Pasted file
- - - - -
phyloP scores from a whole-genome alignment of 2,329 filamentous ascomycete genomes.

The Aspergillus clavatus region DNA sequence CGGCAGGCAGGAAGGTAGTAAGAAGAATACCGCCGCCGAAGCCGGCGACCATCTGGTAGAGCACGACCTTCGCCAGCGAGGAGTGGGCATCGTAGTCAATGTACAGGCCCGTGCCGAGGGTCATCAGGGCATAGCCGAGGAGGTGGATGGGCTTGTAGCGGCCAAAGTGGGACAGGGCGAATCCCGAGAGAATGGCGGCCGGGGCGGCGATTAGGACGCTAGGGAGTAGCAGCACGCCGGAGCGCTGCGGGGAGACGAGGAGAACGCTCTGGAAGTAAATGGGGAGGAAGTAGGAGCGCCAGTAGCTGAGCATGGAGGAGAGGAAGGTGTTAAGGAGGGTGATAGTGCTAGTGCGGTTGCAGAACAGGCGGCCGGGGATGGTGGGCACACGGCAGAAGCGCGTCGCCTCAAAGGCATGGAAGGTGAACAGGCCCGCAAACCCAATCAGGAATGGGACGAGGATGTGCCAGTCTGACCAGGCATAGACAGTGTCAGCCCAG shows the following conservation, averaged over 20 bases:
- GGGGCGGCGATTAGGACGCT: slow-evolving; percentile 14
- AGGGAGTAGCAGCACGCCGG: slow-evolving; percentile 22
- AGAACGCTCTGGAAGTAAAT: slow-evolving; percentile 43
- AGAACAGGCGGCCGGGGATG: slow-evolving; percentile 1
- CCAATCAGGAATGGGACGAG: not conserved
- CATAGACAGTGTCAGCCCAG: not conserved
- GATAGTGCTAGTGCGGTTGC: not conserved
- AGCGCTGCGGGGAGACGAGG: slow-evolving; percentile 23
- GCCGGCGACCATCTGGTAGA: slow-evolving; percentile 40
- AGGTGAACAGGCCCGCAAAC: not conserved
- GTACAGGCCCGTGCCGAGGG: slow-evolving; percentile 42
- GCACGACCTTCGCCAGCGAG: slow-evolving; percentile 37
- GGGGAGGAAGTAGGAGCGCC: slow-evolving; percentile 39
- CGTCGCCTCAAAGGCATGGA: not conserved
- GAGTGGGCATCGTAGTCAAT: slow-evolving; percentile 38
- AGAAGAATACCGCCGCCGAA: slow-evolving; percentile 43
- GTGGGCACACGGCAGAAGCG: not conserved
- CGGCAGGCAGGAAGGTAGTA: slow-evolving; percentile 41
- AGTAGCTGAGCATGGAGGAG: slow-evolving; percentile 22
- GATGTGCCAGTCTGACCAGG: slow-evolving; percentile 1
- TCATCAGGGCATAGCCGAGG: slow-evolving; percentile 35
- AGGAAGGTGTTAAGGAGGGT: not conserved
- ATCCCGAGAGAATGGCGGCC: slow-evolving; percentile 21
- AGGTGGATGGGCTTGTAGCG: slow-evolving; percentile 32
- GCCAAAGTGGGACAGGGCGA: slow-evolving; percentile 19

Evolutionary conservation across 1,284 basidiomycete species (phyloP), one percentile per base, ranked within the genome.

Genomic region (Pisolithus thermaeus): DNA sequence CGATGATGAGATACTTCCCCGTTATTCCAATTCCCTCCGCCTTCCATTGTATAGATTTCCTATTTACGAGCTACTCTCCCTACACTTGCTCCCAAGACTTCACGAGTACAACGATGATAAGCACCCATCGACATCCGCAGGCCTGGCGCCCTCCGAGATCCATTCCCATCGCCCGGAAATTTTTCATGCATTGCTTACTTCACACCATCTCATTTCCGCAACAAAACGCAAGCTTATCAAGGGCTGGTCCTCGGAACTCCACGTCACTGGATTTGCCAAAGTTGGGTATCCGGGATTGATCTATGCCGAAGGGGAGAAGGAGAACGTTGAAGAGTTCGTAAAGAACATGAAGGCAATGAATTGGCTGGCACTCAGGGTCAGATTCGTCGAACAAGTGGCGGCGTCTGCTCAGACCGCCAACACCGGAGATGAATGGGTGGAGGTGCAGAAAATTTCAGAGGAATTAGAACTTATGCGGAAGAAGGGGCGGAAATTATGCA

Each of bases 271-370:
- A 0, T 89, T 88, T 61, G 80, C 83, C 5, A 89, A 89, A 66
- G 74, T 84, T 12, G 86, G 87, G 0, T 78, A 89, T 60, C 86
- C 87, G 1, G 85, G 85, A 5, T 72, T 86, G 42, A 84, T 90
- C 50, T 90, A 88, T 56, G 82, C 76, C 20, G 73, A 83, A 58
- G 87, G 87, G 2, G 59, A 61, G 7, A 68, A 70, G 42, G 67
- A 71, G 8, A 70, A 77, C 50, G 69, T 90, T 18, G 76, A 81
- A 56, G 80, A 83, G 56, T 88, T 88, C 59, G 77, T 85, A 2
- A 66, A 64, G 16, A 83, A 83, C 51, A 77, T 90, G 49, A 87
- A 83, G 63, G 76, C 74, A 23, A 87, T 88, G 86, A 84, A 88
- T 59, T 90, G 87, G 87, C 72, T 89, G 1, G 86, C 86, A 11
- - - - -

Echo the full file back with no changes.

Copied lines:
phyloP scores from a whole-genome alignment of 2,329 filamentous ascomycete genomes.

The Aspergillus clavatus region DNA sequence CGGCAGGCAGGAAGGTAGTAAGAAGAATACCGCCGCCGAAGCCGGCGACCATCTGGTAGAGCACGACCTTCGCCAGCGAGGAGTGGGCATCGTAGTCAATGTACAGGCCCGTGCCGAGGGTCATCAGGGCATAGCCGAGGAGGTGGATGGGCTTGTAGCGGCCAAAGTGGGACAGGGCGAATCCCGAGAGAATGGCGGCCGGGGCGGCGATTAGGACGCTAGGGAGTAGCAGCACGCCGGAGCGCTGCGGGGAGACGAGGAGAACGCTCTGGAAGTAAATGGGGAGGAAGTAGGAGCGCCAGTAGCTGAGCATGGAGGAGAGGAAGGTGTTAAGGAGGGTGATAGTGCTAGTGCGGTTGCAGAACAGGCGGCCGGGGATGGTGGGCACACGGCAGAAGCGCGTCGCCTCAAAGGCATGGAAGGTGAACAGGCCCGCAAACCCAATCAGGAATGGGACGAGGATGTGCCAGTCTGACCAGGCATAGACAGTGTCAGCCCAG shows the following conservation, averaged over 20 bases:
- GGGGCGGCGATTAGGACGCT: slow-evolving; percentile 14
- AGGGAGTAGCAGCACGCCGG: slow-evolving; percentile 22
- AGAACGCTCTGGAAGTAAAT: slow-evolving; percentile 43
- AGAACAGGCGGCCGGGGATG: slow-evolving; percentile 1
- CCAATCAGGAATGGGACGAG: not conserved
- CATAGACAGTGTCAGCCCAG: not conserved
- GATAGTGCTAGTGCGGTTGC: not conserved
- AGCGCTGCGGGGAGACGAGG: slow-evolving; percentile 23
- GCCGGCGACCATCTGGTAGA: slow-evolving; percentile 40
- AGGTGAACAGGCCCGCAAAC: not conserved
- GTACAGGCCCGTGCCGAGGG: slow-evolving; percentile 42
- GCACGACCTTCGCCAGCGAG: slow-evolving; percentile 37
- GGGGAGGAAGTAGGAGCGCC: slow-evolving; percentile 39
- CGTCGCCTCAAAGGCATGGA: not conserved
- GAGTGGGCATCGTAGTCAAT: slow-evolving; percentile 38
- AGAAGAATACCGCCGCCGAA: slow-evolving; percentile 43
- GTGGGCACACGGCAGAAGCG: not conserved
- CGGCAGGCAGGAAGGTAGTA: slow-evolving; percentile 41
- AGTAGCTGAGCATGGAGGAG: slow-evolving; percentile 22
- GATGTGCCAGTCTGACCAGG: slow-evolving; percentile 1
- TCATCAGGGCATAGCCGAGG: slow-evolving; percentile 35
- AGGAAGGTGTTAAGGAGGGT: not conserved
- ATCCCGAGAGAATGGCGGCC: slow-evolving; percentile 21
- AGGTGGATGGGCTTGTAGCG: slow-evolving; percentile 32
- GCCAAAGTGGGACAGGGCGA: slow-evolving; percentile 19

Evolutionary conservation across 1,284 basidiomycete species (phyloP), one percentile per base, ranked within the genome.

Genomic region (Pisolithus thermaeus): DNA sequence CGATGATGAGATACTTCCCCGTTATTCCAATTCCCTCCGCCTTCCATTGTATAGATTTCCTATTTACGAGCTACTCTCCCTACACTTGCTCCCAAGACTTCACGAGTACAACGATGATAAGCACCCATCGACATCCGCAGGCCTGGCGCCCTCCGAGATCCATTCCCATCGCCCGGAAATTTTTCATGCATTGCTTACTTCACACCATCTCATTTCCGCAACAAAACGCAAGCTTATCAAGGGCTGGTCCTCGGAACTCCACGTCACTGGATTTGCCAAAGTTGGGTATCCGGGATTGATCTATGCCGAAGGGGAGAAGGAGAACGTTGAAGAGTTCGTAAAGAACATGAAGGCAATGAATTGGCTGGCACTCAGGGTCAGATTCGTCGAACAAGTGGCGGCGTCTGCTCAGACCGCCAACACCGGAGATGAATGGGTGGAGGTGCAGAAAATTTCAGAGGAATTAGAACTTATGCGGAAGAAGGGGCGGAAATTATGCA

Each of bases 271-370:
- A 0, T 89, T 88, T 61, G 80, C 83, C 5, A 89, A 89, A 66
- G 74, T 84, T 12, G 86, G 87, G 0, T 78, A 89, T 60, C 86
- C 87, G 1, G 85, G 85, A 5, T 72, T 86, G 42, A 84, T 90
- C 50, T 90, A 88, T 56, G 82, C 76, C 20, G 73, A 83, A 58
- G 87, G 87, G 2, G 59, A 61, G 7, A 68, A 70, G 42, G 67
- A 71, G 8, A 70, A 77, C 50, G 69, T 90, T 18, G 76, A 81
- A 56, G 80, A 83, G 56, T 88, T 88, C 59, G 77, T 85, A 2
- A 66, A 64, G 16, A 83, A 83, C 51, A 77, T 90, G 49, A 87
- A 83, G 63, G 76, C 74, A 23, A 87, T 88, G 86, A 84, A 88
- T 59, T 90, G 87, G 87, C 72, T 89, G 1, G 86, C 86, A 11